His secret is to caramelise the syrup before pouring it over the immensely buttery, spicy baklava, then at the very end flavour it with fresh local lemon juice and orange juice. It was the tray-loads of sticky, golden baklava that brought their creator to a recent book launch in Byron Bay, where I first met Ilias the Greek.
Later – a cafe this time – and Ilias has just presented me with a sample of his cooking, a selection of confectionary resembling a casket of jewels, dusted in icing sugar, powdered with pistachios, bathed in honey, studded with seeds and nuts. And a story even sweeter, about a boy raised in a tiny Greek village called Kastoria, whose first experiences of food were informed by the family farm where everything was made by hand from the bounty grown there: wheat, chickens, honey.
When he was six the family, including grandparents, moved to Australia – the Chernobyl disaster had just struck – the former settling in Adelaide and the latter in Coober Pedy. Ilias’s grandparents had heard that great wealth could be obtained via opal mining and became avid opal miners; at the age of 21 Ilias himself ‘got lured’ and went to join them. ’I thought opals, you can make millions, so off I went,’ he tells me, leaving behind a job as a mechanic and a taste for drag-racing.
Coober Pedy, he says, is a ‘very dry masculine town. I moved in with my grandparents to give it a go. My first experience was 50-degree days working underground looking for the elusive stone.’ The saving grace were the enormous feasts he would come home to, served up by his grandmother who had spent all day in their preparation. ‘We’re in a desert but she had green lawn, capsicums, kale and spinach… she had an astronomical water bill.’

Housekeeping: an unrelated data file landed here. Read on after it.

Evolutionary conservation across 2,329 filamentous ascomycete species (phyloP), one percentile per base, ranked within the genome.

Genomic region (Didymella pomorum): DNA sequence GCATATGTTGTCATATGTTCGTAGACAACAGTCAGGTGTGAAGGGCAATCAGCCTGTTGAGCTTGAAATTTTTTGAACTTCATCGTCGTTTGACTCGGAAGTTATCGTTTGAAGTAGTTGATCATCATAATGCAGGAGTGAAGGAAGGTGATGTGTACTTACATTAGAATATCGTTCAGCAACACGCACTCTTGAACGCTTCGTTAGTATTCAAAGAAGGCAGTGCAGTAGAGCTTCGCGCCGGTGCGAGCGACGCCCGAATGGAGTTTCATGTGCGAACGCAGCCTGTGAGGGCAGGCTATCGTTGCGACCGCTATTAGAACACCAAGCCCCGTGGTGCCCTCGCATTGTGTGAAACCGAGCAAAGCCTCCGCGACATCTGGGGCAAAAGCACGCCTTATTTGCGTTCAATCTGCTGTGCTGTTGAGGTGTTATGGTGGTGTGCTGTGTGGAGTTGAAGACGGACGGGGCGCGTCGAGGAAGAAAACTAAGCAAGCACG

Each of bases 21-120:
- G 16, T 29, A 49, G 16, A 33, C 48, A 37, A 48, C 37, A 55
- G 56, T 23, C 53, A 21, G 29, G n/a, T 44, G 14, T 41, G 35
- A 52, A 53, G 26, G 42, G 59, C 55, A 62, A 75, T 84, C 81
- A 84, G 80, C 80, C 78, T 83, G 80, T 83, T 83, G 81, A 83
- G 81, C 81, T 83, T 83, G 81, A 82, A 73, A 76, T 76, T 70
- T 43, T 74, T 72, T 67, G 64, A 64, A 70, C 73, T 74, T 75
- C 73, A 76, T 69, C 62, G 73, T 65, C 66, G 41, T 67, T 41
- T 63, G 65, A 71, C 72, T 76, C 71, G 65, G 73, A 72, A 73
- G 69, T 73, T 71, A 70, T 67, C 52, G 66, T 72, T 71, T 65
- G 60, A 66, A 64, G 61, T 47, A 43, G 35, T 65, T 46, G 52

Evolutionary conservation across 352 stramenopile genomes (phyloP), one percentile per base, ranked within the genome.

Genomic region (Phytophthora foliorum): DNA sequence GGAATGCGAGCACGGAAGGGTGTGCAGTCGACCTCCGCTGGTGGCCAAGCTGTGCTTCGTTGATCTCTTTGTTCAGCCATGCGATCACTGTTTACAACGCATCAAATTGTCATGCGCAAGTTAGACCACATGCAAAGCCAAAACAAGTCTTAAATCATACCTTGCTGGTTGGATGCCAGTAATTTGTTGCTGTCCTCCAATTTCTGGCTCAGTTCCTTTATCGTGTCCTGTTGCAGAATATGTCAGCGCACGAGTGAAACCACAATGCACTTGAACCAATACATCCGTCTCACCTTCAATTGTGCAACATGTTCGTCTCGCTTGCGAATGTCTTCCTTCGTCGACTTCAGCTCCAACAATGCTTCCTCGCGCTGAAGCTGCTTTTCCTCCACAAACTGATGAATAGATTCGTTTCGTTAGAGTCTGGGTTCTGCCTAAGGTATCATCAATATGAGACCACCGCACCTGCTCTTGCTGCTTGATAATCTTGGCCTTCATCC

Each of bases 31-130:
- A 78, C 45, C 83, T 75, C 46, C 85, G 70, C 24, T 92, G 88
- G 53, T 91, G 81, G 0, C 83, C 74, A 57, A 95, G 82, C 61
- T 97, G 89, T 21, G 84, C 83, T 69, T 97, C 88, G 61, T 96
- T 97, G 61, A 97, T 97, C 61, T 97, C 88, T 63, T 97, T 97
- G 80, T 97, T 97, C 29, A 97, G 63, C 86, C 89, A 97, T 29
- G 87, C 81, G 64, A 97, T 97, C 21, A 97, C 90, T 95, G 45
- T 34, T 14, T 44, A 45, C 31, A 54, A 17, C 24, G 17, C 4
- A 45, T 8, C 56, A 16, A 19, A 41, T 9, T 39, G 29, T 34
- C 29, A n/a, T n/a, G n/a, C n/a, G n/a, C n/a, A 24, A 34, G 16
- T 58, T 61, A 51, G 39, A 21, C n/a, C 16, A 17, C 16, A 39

The food she cooked and the processes she employed were to remain with Ilias; he stayed in Coober Pedy for nearly ten years during which time he began to teach himself to cook, gradually contributing his Greek dishes, to great acclaim, to a local restaurant where he was also working. A mining accident that left him in a coma changed his life significantly. When he emerged from it he began to assess his circumstances, values and direction.
His sister suggested Byron Bay and yoga as part of his recovery process and so it was that, several years ago, Ilias arrived here. Initially he had considered becoming a yoga teacher but, largely thanks to the girl he soon met, decided to start recreating the food of his heritage, especially the sweetmeats. For a time he worked with David Tetu at L’Ultime, learning French techniques and recipes, but found that he wasn’t sufficiently expressing himself.
So, in the region-honoured way, he worked the markets, gradually establishing a reputation and a base of regular customers whose feedback would further inspire ideas for the ongoing refinement of his shortbreads, his pastelli, his baklava, his biscotti. Most of it is gluten free; all of it contains the essence of his heritage, the influences of both mother and grandmother.
At present he is supplying more than thirty cafes between Kingscliff and Lismore, apart from the markets, and does it all on his own. For someone turning out around 70 kilograms of baklava a week, this is nothing short of impressive. ’I’m busy,’ he tells me, ‘and I’m smiling through it’.
Food education in the form of cooking classes is part of his future vision as well as extending his range. And I sense, when Ilias and I part ways with a warm Mediterranean hug, that here is a young and talented man on the cusp of great things. Ilias the Greek’s website is currently under construction; meanwhile, find him at the Byron, Bangalow, Lennox and Kingscliff markets – or his sweet treats at your local cafe.